TORONTO – Canada’s major pulp and paper companies said Tuesday they will restrict logging in environmentally sensitive areas of the country’s northern boreal forest as part of a groundbreaking deal with environmental groups.
The Forest Products Association of Canada, whose members include forestry giants such as AbitibiBowater Inc. and Weyerhaeuser Co. Ltd., said the industry has agreed to immediately suspend logging for three years on 75 million acres of boreal forest – roughly the size of Montana – where wildlife and habitat is endangered.
“We have identified a more intelligent, productive way to manage economic and environmental challenges in the boreal,” said Avrim Lazar, president and CEO of the association. “[It’s a] process that will set a forestry standard that will be the envy of the world.”
Canada’s boreal forest stretches like a giant green belt southeast from the Yukon to Newfoundland and represents about 75 percent the country’s woodlands. The Canadian Boreal Forest Agreement covers 170 million acres of the region – an area nearly twice the size of Germany – and includes forests in seven of the country’s 10 provinces.
“The ecological significance of this [agreement] is very important,” said Duke University conservation ecology professor Stuart Pimm in North Carolina, “looking at the huge amount of carbon [dioxide] that would one way or another be put into the atmosphere if these forests were cut down. Internationally, the global environmental community is going to applaud Canada on becoming a major player for contributing to carbon capturing.”
The forest, consisting mostly of coniferous trees such as spruce, fir, pine, and wetlands, is home to two-thirds of the country’s estimated 140,000 species of plants, animals and micro-organisms. The area is also a prime caribou habitat, and its preservation has been a major objective of environmentalists.
The corporate signatories, 21 members of the forestry organization, agreed to suspend logging in the region for three years so a plan can be developed to preserve the 36,000 woodland caribou that live in the region.
In exchange, environmental organizations have pledged to suspend international “Do Not Buy” anti-logging campaigns against Canadian lumber.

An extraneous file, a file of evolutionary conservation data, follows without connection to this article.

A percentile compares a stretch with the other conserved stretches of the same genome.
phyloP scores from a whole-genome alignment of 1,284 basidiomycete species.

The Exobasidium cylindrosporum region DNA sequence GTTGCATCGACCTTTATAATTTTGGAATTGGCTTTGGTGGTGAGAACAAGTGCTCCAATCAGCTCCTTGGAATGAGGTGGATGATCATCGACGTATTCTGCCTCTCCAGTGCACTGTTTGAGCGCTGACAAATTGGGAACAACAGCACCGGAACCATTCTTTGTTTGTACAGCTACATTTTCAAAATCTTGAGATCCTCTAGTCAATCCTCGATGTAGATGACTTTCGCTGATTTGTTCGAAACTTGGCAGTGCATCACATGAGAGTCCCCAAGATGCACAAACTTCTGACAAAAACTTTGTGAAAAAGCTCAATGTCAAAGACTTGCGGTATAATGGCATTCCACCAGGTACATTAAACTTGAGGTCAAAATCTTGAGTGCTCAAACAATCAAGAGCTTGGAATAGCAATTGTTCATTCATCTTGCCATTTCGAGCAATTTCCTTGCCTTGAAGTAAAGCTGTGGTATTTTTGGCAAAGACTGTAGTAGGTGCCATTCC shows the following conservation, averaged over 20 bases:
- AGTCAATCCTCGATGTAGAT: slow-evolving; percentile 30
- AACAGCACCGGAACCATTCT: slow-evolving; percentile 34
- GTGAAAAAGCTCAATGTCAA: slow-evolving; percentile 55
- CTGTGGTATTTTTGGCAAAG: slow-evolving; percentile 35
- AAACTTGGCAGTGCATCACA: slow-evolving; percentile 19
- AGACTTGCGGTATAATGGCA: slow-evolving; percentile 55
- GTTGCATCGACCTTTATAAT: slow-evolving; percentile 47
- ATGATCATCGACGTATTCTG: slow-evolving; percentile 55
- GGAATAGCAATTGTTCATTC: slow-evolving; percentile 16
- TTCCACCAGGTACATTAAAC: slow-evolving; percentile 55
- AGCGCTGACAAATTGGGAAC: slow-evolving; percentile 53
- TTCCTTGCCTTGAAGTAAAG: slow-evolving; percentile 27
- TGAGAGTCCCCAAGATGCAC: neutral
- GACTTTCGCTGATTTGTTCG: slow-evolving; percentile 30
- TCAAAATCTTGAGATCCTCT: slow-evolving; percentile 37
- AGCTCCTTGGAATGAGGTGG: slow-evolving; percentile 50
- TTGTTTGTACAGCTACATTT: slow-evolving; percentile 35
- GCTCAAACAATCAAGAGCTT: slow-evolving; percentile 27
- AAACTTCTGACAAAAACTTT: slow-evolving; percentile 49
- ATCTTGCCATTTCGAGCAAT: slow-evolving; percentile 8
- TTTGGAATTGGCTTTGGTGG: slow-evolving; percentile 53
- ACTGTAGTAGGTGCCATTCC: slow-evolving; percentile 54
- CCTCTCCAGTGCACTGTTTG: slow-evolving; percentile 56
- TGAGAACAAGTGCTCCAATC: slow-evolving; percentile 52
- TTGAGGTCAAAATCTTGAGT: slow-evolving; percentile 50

“This is our best chance to save woodland caribou, permanently protect vast areas of the boreal forest and put in place sustainable forestry practices,” said Richard Brooks, Greenpeace forest campaign coordinator and a spokesman for the nine participating environmental groups including Greenpeace, the Pew Environmental Group, ForestEthics and the Ivey Foundation.
Steve Kallick, director of the Pew Environment Group’s International Boreal Conservative Campaign, said Canada’s boreal forest rivals the Amazon in size and ecological importance, capturing and absorbing twice as much carbon dioxide as tropical forests, which helps fight global warming.
Kallick said the agreement took two years of negotiations between the two parties that have been at loggerheads over the issue for years. Pew, which brokered the deal, said it was the largest commercial forest conservation agreement ever concluded.
“The political nature of this, of getting these two groups together, is remarkable,” said Duke University’s Pimm. “It’s hugely encouraging that the logging companies are sacrificing such a huge area of logging. Brazil was recently able to cut its deforestation rate significantly, but I do not know of another similar agreement such as the one announced today.”
The truce comes at a propitious time for Canada’s forestry sector, which was particularly hard-hit by the housing collapse in its biggest market, the United States.
Don Roberts, vice chairman of renewable energy and clean technology at CIBC World Markets, said the agreement will distinguish Canadian companies at a time when forestry companies are having difficulty moving products.
“This is a classic example of how a crisis is a terrible thing to waste … it’s forced us to say, ‘Well, now how do we rethink things?'”
The agreement will help the industry to rebuild by enabling forestry companies to market themselves as modern, self-sustainable and environmentally friendly.
“This is a business strategy for us,” said Forest Products Association’s Lazar. “We’re doing it not just because we love the forest, but because this is where industry is heading.”
The union representing Canada’s forest sector issued a statement Tuesday saying that positive market impacts from the agreement could help struggling Canadian forest companies in global markets.
“This agreement is a light of hope for a battered industry,” said Dave Coles, president of the Communications, Energy and Paperworkers Union. “It is time now to make environmental leadership a value-added advantage for Canadian forest products.”